Pfizer and French pharmaceutical company Valneva are enlisting 6,000 people for a late-stage clinical trial that will test a vaccine designed to protect against the tick-borne Lyme disease, the drugmakers said Monday.
“With increasing global rates of Lyme disease, providing a new option for people to help protect themselves from the disease is more important,” Annaliesa Anderson, the head of vaccine development at Pfizer, said in a news release.
Participants will include adults and children 5 and older. They will receive three doses of the vaccine candidate, known as VLA15, or a placebo, followed by one booster dose or another placebo. The study will be held in as many as 50 sites where Lyme disease is “highly endemic,” the drugmakers said, including Finland, Germany, the Netherlands, Poland, Sweden and the United States.
Pending successful completion of the trials, the companies said, they could submit the vaccine to regulators in the United States and Europe for approval in 2025.
Although traditionally more prevalent in New England, Lyme disease has been detected in all 50 states and D.C. About 476,000 people in the United States are treated annually for Lyme disease, according to the Centers for Disease Control and Prevention. Pop star Justin Bieber revealed in 2020 that he had been diagnosed with Lyme disease, and Canadian singer Avril Lavigne has also talked about her struggles with the disease and its complications.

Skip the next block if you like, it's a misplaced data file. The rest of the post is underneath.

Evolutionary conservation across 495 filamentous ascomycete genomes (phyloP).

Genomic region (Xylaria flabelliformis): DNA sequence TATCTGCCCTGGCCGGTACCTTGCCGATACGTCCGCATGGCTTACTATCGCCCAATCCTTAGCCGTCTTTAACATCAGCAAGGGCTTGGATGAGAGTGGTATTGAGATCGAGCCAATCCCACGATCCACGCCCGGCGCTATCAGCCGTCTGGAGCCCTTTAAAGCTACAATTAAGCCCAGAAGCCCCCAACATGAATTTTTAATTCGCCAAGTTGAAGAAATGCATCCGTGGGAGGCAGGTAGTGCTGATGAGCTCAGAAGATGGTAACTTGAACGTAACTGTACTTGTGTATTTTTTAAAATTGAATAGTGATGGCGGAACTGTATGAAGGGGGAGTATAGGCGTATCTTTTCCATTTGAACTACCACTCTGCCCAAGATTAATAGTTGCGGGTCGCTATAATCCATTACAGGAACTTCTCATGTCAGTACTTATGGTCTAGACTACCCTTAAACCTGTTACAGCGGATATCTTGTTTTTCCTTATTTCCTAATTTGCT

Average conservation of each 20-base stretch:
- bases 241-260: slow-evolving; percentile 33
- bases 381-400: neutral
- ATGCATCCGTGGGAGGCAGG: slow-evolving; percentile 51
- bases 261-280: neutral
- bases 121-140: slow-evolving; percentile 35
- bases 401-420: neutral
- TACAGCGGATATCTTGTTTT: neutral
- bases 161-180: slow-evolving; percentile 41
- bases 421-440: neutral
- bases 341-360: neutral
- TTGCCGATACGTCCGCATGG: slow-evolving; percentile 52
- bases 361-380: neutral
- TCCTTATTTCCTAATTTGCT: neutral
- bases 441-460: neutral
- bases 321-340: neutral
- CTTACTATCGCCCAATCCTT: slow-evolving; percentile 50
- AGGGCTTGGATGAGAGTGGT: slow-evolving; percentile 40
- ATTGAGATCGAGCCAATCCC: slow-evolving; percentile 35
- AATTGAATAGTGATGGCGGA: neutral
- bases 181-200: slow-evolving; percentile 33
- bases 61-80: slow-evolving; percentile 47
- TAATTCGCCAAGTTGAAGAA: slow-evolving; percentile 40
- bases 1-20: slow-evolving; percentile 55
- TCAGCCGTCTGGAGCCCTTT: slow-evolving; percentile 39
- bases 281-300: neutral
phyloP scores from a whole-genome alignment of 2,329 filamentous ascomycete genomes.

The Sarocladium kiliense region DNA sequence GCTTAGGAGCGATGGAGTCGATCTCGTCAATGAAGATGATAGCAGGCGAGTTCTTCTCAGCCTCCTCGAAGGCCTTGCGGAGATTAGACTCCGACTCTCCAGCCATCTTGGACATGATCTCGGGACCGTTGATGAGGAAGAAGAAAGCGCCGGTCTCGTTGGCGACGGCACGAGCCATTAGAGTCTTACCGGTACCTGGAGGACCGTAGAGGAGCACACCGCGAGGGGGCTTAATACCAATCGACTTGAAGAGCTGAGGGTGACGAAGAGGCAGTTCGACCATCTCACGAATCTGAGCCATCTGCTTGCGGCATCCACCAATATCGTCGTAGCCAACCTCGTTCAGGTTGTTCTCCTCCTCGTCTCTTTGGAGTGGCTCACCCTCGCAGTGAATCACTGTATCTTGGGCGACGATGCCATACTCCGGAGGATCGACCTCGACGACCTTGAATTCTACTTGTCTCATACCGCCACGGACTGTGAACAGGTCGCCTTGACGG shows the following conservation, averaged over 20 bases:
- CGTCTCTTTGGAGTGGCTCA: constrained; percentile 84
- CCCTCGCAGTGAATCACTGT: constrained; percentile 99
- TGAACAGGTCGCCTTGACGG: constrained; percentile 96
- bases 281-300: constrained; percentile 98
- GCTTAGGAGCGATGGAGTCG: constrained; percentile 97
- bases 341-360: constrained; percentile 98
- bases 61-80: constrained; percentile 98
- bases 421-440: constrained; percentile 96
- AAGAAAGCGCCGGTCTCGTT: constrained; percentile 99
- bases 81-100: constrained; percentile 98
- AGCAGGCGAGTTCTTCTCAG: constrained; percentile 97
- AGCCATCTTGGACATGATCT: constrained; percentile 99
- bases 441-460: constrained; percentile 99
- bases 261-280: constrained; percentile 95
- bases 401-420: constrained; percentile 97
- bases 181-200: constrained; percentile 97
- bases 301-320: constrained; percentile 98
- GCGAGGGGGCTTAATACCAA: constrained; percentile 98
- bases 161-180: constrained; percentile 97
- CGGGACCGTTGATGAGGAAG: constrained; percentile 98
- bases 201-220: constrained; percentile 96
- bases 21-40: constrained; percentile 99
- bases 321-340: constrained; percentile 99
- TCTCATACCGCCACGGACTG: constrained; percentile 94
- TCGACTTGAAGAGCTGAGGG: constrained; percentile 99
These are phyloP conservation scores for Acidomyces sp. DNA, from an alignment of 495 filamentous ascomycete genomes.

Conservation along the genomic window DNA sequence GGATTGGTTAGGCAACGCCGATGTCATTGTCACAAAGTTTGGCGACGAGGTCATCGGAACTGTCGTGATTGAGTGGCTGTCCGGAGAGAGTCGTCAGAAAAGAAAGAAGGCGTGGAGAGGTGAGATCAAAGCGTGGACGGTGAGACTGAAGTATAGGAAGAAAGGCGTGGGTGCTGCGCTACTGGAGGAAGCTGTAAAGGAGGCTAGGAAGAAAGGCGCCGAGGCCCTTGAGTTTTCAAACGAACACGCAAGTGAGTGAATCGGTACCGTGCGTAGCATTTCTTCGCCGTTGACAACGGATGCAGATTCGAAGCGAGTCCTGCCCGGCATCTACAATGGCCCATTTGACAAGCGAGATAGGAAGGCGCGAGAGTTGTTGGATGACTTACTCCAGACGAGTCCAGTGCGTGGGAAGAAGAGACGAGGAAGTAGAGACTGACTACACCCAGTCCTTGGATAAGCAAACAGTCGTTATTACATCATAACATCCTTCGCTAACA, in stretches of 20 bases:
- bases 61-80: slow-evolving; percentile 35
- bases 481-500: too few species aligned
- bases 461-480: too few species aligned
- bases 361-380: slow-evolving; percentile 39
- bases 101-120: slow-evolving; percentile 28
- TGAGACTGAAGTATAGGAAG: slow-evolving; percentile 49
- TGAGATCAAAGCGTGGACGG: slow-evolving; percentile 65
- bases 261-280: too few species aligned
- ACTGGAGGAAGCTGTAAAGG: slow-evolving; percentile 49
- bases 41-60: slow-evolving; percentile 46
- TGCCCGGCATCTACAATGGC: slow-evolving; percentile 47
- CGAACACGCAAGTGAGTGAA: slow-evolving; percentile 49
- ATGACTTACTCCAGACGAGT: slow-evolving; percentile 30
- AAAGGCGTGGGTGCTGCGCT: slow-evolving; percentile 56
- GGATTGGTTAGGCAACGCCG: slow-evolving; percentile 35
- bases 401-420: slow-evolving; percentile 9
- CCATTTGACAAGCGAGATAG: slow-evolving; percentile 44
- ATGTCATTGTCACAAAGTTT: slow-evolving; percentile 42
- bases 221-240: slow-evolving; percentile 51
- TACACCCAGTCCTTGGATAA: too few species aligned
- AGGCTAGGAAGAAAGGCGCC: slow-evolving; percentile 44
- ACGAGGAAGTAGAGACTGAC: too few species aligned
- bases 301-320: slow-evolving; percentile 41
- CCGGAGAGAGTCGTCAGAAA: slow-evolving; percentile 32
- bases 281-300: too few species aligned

Early symptoms include rashes, fever, chills, headache, fatigue, muscle and joint aches, and swollen lymph nodes.
Although Lyme disease can be treated effectively and rapidly with antibiotics, infections can result in permanent damage to joints or cause facial palsy, or drooping. In about 1 in every 100 cases, it can result in Lyme carditis, which occurs when Lyme disease bacteria enter the heart tissues. According to the CDC, 11 fatal cases of Lyme carditis were reported between 1985 and 2019.
Lyme disease is spread through blacklegged ticks, the CDC says. The insects attach to the human body, including hard-to-see areas such as the groin, armpits and the scalp. They then bite, injecting the bacteria responsible for Lyme disease. The insects must have attached to the body for 36 to 48 hours or more before the bacteria can be transmitted, the CDC says.
There is no evidence that Lyme disease can be transmitted through person-to-person contact or from pets to humans. However, pets can inadvertently bring ticks into yards or homes, the CDC says.